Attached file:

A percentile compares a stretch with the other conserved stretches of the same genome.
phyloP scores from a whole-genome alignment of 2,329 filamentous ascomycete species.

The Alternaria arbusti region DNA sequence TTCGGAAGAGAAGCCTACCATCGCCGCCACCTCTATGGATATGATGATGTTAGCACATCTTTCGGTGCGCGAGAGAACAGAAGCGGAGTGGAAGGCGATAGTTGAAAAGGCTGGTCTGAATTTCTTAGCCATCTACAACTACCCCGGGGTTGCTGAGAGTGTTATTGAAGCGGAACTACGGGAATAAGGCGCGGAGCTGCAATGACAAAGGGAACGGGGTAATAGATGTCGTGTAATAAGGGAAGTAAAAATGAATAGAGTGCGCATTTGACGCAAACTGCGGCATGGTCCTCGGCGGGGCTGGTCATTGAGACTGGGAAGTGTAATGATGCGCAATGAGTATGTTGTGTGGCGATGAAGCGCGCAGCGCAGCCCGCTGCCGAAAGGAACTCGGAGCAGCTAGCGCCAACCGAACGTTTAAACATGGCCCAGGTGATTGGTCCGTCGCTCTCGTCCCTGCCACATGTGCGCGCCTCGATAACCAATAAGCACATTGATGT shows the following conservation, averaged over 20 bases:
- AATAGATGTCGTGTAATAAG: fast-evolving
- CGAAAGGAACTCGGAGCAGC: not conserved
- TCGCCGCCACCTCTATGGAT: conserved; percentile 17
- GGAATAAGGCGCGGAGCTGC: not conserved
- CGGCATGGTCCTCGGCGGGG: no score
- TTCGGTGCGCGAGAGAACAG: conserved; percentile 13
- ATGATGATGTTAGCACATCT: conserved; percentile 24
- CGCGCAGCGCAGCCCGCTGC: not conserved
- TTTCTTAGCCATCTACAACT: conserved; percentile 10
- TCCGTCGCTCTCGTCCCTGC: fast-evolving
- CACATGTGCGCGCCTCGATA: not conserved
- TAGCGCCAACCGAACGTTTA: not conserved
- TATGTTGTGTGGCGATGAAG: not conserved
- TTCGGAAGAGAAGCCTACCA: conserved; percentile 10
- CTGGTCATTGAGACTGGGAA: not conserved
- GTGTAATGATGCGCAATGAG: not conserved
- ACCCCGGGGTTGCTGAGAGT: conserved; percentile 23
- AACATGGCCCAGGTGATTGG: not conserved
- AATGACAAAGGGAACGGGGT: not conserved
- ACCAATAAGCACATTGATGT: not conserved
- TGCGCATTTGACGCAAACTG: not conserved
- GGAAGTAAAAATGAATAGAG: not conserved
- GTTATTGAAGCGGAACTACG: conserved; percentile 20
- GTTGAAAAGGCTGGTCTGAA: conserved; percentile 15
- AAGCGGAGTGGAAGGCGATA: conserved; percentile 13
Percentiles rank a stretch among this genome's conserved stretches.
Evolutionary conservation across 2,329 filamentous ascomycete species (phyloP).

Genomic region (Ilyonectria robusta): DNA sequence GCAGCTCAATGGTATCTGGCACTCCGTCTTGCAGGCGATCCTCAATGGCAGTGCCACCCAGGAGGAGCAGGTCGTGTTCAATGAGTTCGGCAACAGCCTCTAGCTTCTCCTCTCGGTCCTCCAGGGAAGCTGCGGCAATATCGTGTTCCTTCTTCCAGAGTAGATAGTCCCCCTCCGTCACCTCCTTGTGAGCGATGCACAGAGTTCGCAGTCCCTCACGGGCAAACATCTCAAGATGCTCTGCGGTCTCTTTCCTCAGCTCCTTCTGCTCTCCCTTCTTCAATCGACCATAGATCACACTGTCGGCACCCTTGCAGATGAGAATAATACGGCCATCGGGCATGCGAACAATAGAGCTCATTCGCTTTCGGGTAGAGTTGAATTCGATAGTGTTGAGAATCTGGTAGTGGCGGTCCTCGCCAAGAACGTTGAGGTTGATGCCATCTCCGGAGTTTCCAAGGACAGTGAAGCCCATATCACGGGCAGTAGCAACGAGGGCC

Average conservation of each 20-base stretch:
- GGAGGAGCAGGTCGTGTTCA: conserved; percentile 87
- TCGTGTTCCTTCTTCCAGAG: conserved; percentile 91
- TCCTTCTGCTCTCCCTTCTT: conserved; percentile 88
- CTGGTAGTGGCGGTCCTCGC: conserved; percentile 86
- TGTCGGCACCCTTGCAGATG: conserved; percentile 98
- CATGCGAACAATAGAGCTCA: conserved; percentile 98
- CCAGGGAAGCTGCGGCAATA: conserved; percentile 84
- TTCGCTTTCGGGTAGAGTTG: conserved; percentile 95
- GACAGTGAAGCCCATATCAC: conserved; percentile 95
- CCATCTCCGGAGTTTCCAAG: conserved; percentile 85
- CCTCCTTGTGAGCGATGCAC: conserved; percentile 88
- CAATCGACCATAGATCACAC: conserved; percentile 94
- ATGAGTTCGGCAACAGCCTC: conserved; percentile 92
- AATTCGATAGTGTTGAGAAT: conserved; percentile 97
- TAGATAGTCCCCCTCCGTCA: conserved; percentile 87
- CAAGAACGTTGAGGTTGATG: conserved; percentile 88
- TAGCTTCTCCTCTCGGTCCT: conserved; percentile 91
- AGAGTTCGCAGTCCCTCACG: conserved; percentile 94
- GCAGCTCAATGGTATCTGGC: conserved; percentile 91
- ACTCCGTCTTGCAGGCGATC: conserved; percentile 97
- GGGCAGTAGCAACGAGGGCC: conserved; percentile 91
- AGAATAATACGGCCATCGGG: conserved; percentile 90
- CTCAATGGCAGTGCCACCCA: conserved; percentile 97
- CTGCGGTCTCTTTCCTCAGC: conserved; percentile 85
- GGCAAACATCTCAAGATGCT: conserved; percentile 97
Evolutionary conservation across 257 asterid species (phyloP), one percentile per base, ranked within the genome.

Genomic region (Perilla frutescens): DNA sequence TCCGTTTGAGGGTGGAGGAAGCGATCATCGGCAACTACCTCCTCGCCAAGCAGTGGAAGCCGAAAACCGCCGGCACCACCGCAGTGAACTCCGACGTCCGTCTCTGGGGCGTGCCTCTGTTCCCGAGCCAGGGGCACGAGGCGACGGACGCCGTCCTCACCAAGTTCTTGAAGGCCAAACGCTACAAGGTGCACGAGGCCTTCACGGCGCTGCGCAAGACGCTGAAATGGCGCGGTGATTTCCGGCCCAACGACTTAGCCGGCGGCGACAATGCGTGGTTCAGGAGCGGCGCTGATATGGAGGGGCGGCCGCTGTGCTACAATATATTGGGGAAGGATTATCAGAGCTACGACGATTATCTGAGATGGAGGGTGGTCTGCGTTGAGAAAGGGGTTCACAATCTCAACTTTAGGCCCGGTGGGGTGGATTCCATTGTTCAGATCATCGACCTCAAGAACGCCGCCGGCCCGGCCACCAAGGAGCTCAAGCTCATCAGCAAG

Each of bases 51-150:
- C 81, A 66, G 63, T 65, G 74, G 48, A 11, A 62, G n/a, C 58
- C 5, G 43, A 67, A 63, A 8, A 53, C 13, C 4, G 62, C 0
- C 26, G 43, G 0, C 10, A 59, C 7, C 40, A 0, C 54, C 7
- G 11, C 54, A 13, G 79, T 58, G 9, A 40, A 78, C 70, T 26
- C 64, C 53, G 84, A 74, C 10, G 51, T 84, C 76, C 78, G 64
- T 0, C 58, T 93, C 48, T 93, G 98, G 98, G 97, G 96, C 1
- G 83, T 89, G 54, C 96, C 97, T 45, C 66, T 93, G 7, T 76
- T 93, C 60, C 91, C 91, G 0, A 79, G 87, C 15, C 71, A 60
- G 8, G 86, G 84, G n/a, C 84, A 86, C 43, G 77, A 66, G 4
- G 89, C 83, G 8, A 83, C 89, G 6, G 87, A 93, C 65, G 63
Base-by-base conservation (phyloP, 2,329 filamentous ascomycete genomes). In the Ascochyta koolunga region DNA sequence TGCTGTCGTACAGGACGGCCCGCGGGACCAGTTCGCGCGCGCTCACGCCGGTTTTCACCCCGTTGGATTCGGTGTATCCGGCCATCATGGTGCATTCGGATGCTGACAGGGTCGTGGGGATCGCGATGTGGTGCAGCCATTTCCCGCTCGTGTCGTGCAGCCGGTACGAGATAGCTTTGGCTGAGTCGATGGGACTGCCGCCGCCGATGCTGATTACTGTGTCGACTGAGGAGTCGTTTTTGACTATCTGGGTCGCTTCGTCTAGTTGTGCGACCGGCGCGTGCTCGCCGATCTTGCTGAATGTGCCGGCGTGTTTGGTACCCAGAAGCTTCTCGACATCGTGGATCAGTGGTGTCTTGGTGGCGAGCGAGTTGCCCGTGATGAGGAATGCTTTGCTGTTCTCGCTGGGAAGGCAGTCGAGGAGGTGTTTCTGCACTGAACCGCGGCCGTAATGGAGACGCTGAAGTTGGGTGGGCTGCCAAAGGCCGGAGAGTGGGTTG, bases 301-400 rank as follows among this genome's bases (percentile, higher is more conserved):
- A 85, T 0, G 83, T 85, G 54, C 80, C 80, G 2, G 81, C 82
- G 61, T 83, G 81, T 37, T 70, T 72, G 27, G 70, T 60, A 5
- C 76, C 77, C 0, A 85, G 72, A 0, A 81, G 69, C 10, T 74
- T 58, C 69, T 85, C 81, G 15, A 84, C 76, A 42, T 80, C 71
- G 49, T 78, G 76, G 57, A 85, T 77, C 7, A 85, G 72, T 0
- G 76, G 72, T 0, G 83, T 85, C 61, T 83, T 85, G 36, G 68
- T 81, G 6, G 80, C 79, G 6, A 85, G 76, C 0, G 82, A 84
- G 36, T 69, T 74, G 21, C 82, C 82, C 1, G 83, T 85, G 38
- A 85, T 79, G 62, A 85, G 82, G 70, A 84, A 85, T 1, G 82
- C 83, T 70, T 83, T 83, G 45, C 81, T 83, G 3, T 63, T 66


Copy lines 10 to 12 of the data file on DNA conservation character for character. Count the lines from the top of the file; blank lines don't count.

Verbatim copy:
- ATGATGATGTTAGCACATCT: conserved; percentile 24
- CGCGCAGCGCAGCCCGCTGC: not conserved
- TTTCTTAGCCATCTACAACT: conserved; percentile 10